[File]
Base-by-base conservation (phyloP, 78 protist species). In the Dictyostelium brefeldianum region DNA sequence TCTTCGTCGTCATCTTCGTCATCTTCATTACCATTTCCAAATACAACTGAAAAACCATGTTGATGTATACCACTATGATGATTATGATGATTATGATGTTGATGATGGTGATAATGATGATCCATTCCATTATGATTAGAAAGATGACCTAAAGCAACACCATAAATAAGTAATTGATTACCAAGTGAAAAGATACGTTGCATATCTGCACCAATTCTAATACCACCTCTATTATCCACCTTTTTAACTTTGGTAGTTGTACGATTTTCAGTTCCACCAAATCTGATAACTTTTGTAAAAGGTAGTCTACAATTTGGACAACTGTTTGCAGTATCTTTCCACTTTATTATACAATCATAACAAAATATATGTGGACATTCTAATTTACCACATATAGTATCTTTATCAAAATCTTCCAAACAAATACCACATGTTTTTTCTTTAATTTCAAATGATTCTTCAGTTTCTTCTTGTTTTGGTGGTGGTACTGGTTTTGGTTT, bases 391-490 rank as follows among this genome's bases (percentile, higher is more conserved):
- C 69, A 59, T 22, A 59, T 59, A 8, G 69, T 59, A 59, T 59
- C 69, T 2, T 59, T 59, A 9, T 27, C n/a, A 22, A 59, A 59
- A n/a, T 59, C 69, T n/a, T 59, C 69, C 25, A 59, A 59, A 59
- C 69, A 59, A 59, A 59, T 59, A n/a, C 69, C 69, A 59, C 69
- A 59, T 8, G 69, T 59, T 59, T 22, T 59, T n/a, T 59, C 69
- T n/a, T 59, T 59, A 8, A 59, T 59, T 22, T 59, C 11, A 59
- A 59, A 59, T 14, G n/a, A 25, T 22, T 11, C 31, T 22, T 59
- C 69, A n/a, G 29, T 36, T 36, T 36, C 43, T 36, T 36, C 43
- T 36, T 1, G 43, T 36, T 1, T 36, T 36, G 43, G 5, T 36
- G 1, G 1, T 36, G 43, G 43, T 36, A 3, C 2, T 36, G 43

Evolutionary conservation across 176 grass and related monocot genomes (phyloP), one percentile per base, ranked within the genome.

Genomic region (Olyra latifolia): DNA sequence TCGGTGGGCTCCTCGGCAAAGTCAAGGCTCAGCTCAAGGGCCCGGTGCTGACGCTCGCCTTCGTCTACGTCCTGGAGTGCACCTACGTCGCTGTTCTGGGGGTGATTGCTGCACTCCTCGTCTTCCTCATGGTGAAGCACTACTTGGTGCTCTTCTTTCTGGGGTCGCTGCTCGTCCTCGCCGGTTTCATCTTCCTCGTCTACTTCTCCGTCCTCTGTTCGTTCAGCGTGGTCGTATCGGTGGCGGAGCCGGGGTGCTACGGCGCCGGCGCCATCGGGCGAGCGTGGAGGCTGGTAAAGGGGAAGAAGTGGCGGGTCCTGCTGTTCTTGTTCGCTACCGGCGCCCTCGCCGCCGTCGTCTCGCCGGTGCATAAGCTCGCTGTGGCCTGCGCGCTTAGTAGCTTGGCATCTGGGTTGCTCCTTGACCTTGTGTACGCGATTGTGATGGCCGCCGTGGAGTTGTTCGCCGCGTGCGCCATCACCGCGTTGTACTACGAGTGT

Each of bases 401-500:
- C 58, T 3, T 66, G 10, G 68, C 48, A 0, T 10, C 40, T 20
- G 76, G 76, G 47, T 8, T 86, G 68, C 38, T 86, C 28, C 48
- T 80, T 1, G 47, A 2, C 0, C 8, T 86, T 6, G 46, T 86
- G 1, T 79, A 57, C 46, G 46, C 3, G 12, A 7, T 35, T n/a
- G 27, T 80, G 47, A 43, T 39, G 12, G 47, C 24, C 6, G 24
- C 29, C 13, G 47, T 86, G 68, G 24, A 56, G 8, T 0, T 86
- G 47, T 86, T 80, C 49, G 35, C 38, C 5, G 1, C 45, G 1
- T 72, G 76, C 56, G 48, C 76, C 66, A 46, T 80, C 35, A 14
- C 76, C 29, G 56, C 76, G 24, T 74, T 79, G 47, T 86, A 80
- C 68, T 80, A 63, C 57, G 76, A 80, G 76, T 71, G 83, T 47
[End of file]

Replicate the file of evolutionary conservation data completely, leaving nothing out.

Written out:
Base-by-base conservation (phyloP, 78 protist species). In the Dictyostelium brefeldianum region DNA sequence TCTTCGTCGTCATCTTCGTCATCTTCATTACCATTTCCAAATACAACTGAAAAACCATGTTGATGTATACCACTATGATGATTATGATGATTATGATGTTGATGATGGTGATAATGATGATCCATTCCATTATGATTAGAAAGATGACCTAAAGCAACACCATAAATAAGTAATTGATTACCAAGTGAAAAGATACGTTGCATATCTGCACCAATTCTAATACCACCTCTATTATCCACCTTTTTAACTTTGGTAGTTGTACGATTTTCAGTTCCACCAAATCTGATAACTTTTGTAAAAGGTAGTCTACAATTTGGACAACTGTTTGCAGTATCTTTCCACTTTATTATACAATCATAACAAAATATATGTGGACATTCTAATTTACCACATATAGTATCTTTATCAAAATCTTCCAAACAAATACCACATGTTTTTTCTTTAATTTCAAATGATTCTTCAGTTTCTTCTTGTTTTGGTGGTGGTACTGGTTTTGGTTT, bases 391-490 rank as follows among this genome's bases (percentile, higher is more conserved):
- C 69, A 59, T 22, A 59, T 59, A 8, G 69, T 59, A 59, T 59
- C 69, T 2, T 59, T 59, A 9, T 27, C n/a, A 22, A 59, A 59
- A n/a, T 59, C 69, T n/a, T 59, C 69, C 25, A 59, A 59, A 59
- C 69, A 59, A 59, A 59, T 59, A n/a, C 69, C 69, A 59, C 69
- A 59, T 8, G 69, T 59, T 59, T 22, T 59, T n/a, T 59, C 69
- T n/a, T 59, T 59, A 8, A 59, T 59, T 22, T 59, C 11, A 59
- A 59, A 59, T 14, G n/a, A 25, T 22, T 11, C 31, T 22, T 59
- C 69, A n/a, G 29, T 36, T 36, T 36, C 43, T 36, T 36, C 43
- T 36, T 1, G 43, T 36, T 1, T 36, T 36, G 43, G 5, T 36
- G 1, G 1, T 36, G 43, G 43, T 36, A 3, C 2, T 36, G 43

Evolutionary conservation across 176 grass and related monocot genomes (phyloP), one percentile per base, ranked within the genome.

Genomic region (Olyra latifolia): DNA sequence TCGGTGGGCTCCTCGGCAAAGTCAAGGCTCAGCTCAAGGGCCCGGTGCTGACGCTCGCCTTCGTCTACGTCCTGGAGTGCACCTACGTCGCTGTTCTGGGGGTGATTGCTGCACTCCTCGTCTTCCTCATGGTGAAGCACTACTTGGTGCTCTTCTTTCTGGGGTCGCTGCTCGTCCTCGCCGGTTTCATCTTCCTCGTCTACTTCTCCGTCCTCTGTTCGTTCAGCGTGGTCGTATCGGTGGCGGAGCCGGGGTGCTACGGCGCCGGCGCCATCGGGCGAGCGTGGAGGCTGGTAAAGGGGAAGAAGTGGCGGGTCCTGCTGTTCTTGTTCGCTACCGGCGCCCTCGCCGCCGTCGTCTCGCCGGTGCATAAGCTCGCTGTGGCCTGCGCGCTTAGTAGCTTGGCATCTGGGTTGCTCCTTGACCTTGTGTACGCGATTGTGATGGCCGCCGTGGAGTTGTTCGCCGCGTGCGCCATCACCGCGTTGTACTACGAGTGT

Each of bases 401-500:
- C 58, T 3, T 66, G 10, G 68, C 48, A 0, T 10, C 40, T 20
- G 76, G 76, G 47, T 8, T 86, G 68, C 38, T 86, C 28, C 48
- T 80, T 1, G 47, A 2, C 0, C 8, T 86, T 6, G 46, T 86
- G 1, T 79, A 57, C 46, G 46, C 3, G 12, A 7, T 35, T n/a
- G 27, T 80, G 47, A 43, T 39, G 12, G 47, C 24, C 6, G 24
- C 29, C 13, G 47, T 86, G 68, G 24, A 56, G 8, T 0, T 86
- G 47, T 86, T 80, C 49, G 35, C 38, C 5, G 1, C 45, G 1
- T 72, G 76, C 56, G 48, C 76, C 66, A 46, T 80, C 35, A 14
- C 76, C 29, G 56, C 76, G 24, T 74, T 79, G 47, T 86, A 80
- C 68, T 80, A 63, C 57, G 76, A 80, G 76, T 71, G 83, T 47